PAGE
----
Place of death…when and how to discuss the issue of death

Where do MSers die? Where would you choose to die? #MSBlog #MSResearch

Epub: Sleeman et al. Place of death, and its relation with underlying cause of death, in Parkinson’s disease, motor neurone disease, and multiple sclerosis: A population-based study. Palliat Med. 2013 Jun 4.

Background: Little is known about place of death in chronic neurological diseases.

Aim: To examine the relationship between place of death and underlying cause of death in Parkinson’s disease, multiple sclerosis and motor neurone disease.

Design: Population-based study. Proportion ratios for death in hospice, home, care home and hospital were calculated Participants: Deaths in England (1993-2010) with any mention of Parkinson’s disease, multiple sclerosis or motor neurone disease as a cause of death, identified from national mortality data.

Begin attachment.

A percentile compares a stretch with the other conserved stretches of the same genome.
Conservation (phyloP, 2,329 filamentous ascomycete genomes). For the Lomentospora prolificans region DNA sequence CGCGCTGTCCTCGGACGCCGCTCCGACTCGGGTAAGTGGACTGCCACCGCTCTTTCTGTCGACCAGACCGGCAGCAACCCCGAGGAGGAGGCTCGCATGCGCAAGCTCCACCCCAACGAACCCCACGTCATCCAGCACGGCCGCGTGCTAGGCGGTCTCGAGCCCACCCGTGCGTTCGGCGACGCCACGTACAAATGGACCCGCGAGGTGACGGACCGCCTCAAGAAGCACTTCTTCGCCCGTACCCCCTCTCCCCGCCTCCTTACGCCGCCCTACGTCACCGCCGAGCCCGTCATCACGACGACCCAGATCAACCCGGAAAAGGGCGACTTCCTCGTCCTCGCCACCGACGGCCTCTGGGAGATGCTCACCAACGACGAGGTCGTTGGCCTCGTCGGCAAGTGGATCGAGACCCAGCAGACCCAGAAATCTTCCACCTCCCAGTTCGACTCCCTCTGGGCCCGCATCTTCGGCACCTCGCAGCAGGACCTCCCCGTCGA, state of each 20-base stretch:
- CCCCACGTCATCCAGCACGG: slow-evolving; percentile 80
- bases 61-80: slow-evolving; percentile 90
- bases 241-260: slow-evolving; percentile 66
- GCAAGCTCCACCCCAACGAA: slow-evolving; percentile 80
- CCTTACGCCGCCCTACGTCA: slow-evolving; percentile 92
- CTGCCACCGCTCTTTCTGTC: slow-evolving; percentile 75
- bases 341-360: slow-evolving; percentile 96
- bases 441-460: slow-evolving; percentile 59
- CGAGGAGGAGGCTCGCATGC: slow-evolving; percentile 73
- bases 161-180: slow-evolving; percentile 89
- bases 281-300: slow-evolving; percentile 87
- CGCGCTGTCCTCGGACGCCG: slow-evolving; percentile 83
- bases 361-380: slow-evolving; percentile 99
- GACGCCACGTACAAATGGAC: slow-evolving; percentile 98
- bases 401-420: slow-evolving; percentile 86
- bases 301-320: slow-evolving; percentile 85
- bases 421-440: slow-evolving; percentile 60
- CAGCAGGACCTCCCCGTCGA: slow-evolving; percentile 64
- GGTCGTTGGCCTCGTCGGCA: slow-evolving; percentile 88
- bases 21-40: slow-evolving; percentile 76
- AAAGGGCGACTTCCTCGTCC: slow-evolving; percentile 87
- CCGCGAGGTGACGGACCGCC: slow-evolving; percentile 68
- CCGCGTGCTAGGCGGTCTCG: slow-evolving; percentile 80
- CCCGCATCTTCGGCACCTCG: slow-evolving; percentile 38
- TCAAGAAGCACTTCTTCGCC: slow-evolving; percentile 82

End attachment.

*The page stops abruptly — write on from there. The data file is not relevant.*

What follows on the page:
Results: In this study, 125,242 people with Parkinson’s disease, 23,501 with multiple sclerosis, and 27,030 with motor neurone disease were included. Home deaths ranged from 9.7% (Parkinson’s disease) to 27.1% (motor neurone disease), hospice deaths ranged from 0.6% (Parkinson’s disease) to 11.2% (motor neurone disease) and hospital deaths ranged from 43.4% (Parkinson’s disease) to 55.8% (multiple sclerosis). In Parkinson’s disease and multiple sclerosis, cancer as underlying cause of death increased likelihood of hospice death (proportion ratio (PR): 18.8, 95% confidence interval (CI) = 16.1-22.0; 8.88, 95% CI = 7.49-10.5) and home death (PR: 1.91, 95% CI = 1.80-2.04; 1.71, 95% CI = 1.56-1.88). Dementia as underlying cause of death increased likelihood of care home death in Parkinson’s disease (PR: 1.25, 95% CI = 1.19-1.32), multiple sclerosis (PR: 1.73, 95% CI = 1.22-2.45) and motor neurone disease (PR: 2.36, 95% CI = 1.31-4.27).

Conclusions: Underlying cause of death has a marked effect on place of death.